Moonbrella is our second collaborative project – the name was a bit of a working title, but we didn’t come up with anything better before we hit a print deadline, so moonbrella it is!
The work takes the form of customised umbrellas, used to tell the stories of some of the women who have lunar craters named after them. The majority of the story telling is done via poems which will be written and recorded by the fabulously talented poet Thommie Gillow.
Thommie has been set the ambitious task of writing seven poems about these women over a period of just six weeks.
The moonbrella idea came about through the collision of two separate thoughts.
Firstly, as science communicators, we think a fair bit about generic venues – familiar places where people congregate that have their own social rules and codes – rules and codes that can be used (subverted perhaps) to make fun and engaging experiences. Generic venues can be anything – shops, libraries, bus stops, parks…
Becky had a vague memory (vague memories are a bit of a Wisterlitz theme) of hearing about a project called the laughing umbrella. From what she remembered, the artist would take a large umbrella into a public space such as a park and encourage people to gather with her beneath it. Then, together they would start to raucously fake-laugh. However, when a group of strangers gather together beneath an umbrella to fake laugh, the laughter rapidly becomes real, and escalates until it becomes entirely genuine and joyful (but she can find no evidence of the project’s existence. If you can tell us more about it, please get in touch!).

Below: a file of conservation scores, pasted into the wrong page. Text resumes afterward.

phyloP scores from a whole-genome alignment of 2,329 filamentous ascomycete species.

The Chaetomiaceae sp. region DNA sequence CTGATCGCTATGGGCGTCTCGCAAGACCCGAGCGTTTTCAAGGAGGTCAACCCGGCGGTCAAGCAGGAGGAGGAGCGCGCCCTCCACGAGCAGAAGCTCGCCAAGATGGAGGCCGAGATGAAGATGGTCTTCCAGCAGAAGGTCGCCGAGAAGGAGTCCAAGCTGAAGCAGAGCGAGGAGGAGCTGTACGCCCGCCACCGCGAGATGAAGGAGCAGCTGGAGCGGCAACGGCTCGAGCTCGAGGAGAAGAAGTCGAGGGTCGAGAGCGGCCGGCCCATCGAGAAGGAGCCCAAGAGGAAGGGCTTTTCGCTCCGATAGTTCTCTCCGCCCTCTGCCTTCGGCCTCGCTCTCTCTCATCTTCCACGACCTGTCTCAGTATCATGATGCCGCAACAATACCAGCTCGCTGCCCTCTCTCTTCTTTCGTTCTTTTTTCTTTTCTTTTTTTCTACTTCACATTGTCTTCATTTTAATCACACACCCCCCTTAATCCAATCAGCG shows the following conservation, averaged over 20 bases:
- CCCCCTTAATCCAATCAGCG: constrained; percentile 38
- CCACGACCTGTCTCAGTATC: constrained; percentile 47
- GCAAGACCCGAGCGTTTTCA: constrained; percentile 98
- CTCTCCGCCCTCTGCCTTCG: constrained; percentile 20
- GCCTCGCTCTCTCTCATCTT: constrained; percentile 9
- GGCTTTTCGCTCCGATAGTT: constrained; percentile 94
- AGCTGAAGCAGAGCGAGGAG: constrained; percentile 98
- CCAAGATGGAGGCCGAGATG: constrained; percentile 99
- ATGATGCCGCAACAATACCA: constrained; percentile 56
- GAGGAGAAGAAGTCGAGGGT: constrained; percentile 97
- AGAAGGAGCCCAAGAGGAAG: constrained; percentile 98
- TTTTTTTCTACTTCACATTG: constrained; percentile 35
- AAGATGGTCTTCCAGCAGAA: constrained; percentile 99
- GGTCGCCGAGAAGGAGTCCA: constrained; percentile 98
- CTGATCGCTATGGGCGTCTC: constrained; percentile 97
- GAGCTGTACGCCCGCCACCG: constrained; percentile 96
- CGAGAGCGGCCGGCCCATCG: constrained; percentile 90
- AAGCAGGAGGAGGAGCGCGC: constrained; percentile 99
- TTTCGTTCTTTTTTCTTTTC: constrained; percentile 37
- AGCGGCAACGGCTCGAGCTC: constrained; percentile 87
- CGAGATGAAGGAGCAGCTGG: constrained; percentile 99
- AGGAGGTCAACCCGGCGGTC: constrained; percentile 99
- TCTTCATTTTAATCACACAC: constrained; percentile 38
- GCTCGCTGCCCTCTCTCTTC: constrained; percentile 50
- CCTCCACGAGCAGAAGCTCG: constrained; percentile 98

This set us wondering what other engagement could be done by gathering small groups of people under umbrellas and how we could embellish the umbrellas to use as props for engagement. It’s an idea we hope to return to and explore in more depth in future projects.
Secondly, in the day job, we think a lot about women in science. We’d been researching possible ideas for a space and astronomy themed project when we found out that of over 150 lunar craters named after real people, just 28 are named after women. This seemed like an interesting thought to explore when the occasion allowed, so when we heard about Shrinking Spaces Creatures of the Night call for works, we thought it was the ideal opportunity.
We are absolutely delighted that our idea was commissioned for this event as part of the British Science Festival.
It’s still very much a work in progress for now, but we will be posting updates as the project develops.
The event itself takes place on 7th September 2016 at Plantasia in Swansea.
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